First, as quoted by Barr, Mueller used the words "conspired" and "coordinated." Unlike the colloquial term "colluded," these terms have legal significance. "Coordination" with a foreign government would be a basis for a finding of criminal liability under the election laws, and "conspiracy" would be a criminal agreement to violate those laws. This language suggests that Mueller's report viewed the conduct through the lens of a criminal investigative process -- that is, whether the evidence met the Department of Justice standards for prosecution, including the ability to prove beyond a reasonable doubt that there was intent to violate the law.
Well, duh...Mueller was specifically instructed as follows:
"The special counsel is authorized to conduct the investigation [into]:
a) any links/coordination between the Russian government and individuals associated with the campaign of President Donald Trump;"
This specifically, for a criminal prosecutor, calls for an examination not only of the crime of interference itself but of any conspiracy to commit same, which is where the "coordination" and "conspiracy" words come into play. Of course he has to view it in the lens of DOJ standards for prosecution and whether the burden could be met.
This interpretation is further supported by Barr's discussion of the obstruction allegations. Barr's language dismissing those allegations is strikingly similar to that used by Mueller with respect to the Russia investigation: Barr said that he and Deputy Attorney General Rod Rosenstein "have concluded that the evidence developed during the Special Counsel's investigation is not sufficient to establish that the President committed an obstruction-of-justice offense," echoing Mueller's statement that the investigation "did not establish" a conspiracy.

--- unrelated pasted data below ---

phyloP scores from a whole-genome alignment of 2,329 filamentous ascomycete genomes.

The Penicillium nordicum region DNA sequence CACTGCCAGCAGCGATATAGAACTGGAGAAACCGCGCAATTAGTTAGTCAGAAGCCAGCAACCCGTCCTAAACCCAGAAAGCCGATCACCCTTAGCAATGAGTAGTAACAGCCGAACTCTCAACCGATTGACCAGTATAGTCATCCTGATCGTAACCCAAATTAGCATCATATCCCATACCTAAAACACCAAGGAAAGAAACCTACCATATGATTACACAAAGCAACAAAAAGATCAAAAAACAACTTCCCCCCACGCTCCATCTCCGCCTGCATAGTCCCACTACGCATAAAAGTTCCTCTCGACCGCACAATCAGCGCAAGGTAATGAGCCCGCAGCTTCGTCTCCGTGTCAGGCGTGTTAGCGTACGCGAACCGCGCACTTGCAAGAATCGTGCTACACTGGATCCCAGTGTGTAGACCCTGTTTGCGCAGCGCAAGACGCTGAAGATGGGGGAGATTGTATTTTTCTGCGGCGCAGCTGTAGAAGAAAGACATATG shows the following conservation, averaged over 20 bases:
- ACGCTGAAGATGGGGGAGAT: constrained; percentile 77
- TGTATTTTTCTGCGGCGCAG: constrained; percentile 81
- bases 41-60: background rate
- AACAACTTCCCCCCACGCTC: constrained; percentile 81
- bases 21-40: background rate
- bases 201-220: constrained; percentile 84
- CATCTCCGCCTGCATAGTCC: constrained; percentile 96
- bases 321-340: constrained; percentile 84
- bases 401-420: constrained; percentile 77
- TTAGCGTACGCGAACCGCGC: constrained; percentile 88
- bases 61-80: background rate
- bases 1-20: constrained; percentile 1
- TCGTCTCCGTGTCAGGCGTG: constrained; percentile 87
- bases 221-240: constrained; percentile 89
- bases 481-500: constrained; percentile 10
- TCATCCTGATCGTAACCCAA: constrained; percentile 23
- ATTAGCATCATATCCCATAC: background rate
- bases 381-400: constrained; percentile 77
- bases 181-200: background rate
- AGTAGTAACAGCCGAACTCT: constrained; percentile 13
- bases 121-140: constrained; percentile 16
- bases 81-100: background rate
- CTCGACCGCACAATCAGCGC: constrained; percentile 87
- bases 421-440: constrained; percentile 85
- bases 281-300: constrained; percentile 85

Again, this is a rather brainless recitation of the obvious from a prosecutorial standpoint, the difference on the obstruction claim being that it was a closer call that Mueller might not have felt that he had the authority to make, which is why he punted it upstairs.
Barr's letter to Congress makes clear that there was substantial evidence supporting the possibility that the president obstructed justice -- enough that Mueller did not feel he could draw a conclusion -- but that Barr nonetheless concluded that prosecution was not warranted.
It is important to keep in mind that "substantial evidence" isn't even a civil law standard (the lowest standard is a"preponderance" of evidence, but criminal charges require a "beyond a reasonable doubt", which Mueller most likely didn't have for obstruction. That does not mean that there isn't plenty of smoke in the evidence he had, but not enough for a fire.
By using the same language that Mueller used with respect to "establishing" coordination with Russia, Barr's letter suggests the possibility that, rather than "no evidence" of collusion, Mueller did find such evidence -- but similarly did not conclude it warranted a criminal prosecution.
Given Lawfare's obvious anti-Trump bent over the past two years, this seems to be more wishful thinking on the conspiracy/coordination evidence but of more import on the obstruction evidence: I obviously haven't seen the report (and neither have the Lawfare writers) but reading the tea leaves that obstruction is where the House Dems will get the most traction. However, since the standard for impeachment is also "beyond a reasonable doubt", regardless of how politically uncomfortable it gets for Trump, the fact that Special Counsel didn't find that the evidence of either conspiracy/coordination or obstruction rose to that level, the House will be hard pressed to argue otherwise.